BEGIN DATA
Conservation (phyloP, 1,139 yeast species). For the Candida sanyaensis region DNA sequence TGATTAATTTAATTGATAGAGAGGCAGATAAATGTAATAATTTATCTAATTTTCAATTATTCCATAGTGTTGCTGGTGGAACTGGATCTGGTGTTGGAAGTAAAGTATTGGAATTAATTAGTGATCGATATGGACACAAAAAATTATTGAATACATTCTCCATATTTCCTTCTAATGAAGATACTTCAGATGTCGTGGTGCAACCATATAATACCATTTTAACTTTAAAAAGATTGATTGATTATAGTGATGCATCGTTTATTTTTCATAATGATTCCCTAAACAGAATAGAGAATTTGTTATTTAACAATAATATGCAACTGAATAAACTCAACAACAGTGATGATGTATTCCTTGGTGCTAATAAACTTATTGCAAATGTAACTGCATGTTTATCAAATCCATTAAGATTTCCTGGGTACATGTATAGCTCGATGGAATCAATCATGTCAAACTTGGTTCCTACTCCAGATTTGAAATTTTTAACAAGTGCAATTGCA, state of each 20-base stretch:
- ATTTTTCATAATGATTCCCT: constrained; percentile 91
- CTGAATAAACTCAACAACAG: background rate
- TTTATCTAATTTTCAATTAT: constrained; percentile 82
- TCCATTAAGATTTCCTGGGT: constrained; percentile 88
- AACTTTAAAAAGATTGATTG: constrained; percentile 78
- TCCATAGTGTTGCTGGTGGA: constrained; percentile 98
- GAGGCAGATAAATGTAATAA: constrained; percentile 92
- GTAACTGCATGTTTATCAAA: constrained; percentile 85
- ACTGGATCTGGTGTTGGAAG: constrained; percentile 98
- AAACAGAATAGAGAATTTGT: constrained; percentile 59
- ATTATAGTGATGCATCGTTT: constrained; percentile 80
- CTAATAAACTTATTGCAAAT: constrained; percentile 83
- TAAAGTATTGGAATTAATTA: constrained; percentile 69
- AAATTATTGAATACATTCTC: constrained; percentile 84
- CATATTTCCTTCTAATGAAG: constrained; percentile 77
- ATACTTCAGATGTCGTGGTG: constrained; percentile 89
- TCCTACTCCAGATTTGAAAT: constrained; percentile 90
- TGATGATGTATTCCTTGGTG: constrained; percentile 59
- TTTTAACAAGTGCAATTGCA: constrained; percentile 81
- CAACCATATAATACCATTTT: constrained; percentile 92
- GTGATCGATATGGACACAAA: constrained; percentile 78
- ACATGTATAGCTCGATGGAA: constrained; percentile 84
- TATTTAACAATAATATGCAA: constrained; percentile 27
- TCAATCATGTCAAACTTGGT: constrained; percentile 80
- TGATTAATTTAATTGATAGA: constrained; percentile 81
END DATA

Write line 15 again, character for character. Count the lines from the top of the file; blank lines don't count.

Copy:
- AAATTATTGAATACATTCTC: constrained; percentile 84